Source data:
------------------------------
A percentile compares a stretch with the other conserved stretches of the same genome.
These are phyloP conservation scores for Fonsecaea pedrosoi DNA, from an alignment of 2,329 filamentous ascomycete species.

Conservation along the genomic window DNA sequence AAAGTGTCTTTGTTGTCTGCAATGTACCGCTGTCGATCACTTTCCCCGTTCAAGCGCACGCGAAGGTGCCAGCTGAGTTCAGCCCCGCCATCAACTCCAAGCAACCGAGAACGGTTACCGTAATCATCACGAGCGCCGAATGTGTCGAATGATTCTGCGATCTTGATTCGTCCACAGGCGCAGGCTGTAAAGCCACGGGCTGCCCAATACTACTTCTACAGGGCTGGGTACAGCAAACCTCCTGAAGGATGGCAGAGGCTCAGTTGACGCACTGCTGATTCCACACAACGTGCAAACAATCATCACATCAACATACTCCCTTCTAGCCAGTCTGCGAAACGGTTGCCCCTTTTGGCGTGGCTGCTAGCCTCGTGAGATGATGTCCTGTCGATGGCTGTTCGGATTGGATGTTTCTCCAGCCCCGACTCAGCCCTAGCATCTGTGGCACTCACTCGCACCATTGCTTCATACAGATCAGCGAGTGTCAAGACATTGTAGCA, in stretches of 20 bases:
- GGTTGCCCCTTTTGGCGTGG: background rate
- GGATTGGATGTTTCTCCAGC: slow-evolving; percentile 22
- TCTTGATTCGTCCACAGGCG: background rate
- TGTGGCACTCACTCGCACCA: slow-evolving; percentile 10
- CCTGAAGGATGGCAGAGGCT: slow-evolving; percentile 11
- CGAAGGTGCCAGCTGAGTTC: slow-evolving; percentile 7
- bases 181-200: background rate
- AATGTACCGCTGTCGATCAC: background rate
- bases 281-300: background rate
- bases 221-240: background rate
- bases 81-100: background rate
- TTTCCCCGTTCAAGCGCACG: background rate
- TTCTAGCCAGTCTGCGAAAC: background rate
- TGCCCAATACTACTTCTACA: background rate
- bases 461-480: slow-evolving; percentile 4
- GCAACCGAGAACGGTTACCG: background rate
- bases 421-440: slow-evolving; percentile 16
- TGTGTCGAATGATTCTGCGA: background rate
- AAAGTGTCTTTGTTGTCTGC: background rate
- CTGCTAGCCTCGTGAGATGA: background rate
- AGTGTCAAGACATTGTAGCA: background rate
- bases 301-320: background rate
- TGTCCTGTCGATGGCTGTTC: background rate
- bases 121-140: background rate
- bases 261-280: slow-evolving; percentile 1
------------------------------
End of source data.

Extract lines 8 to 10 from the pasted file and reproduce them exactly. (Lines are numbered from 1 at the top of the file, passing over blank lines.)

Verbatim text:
- CCTGAAGGATGGCAGAGGCT: slow-evolving; percentile 11
- CGAAGGTGCCAGCTGAGTTC: slow-evolving; percentile 7
- bases 181-200: background rate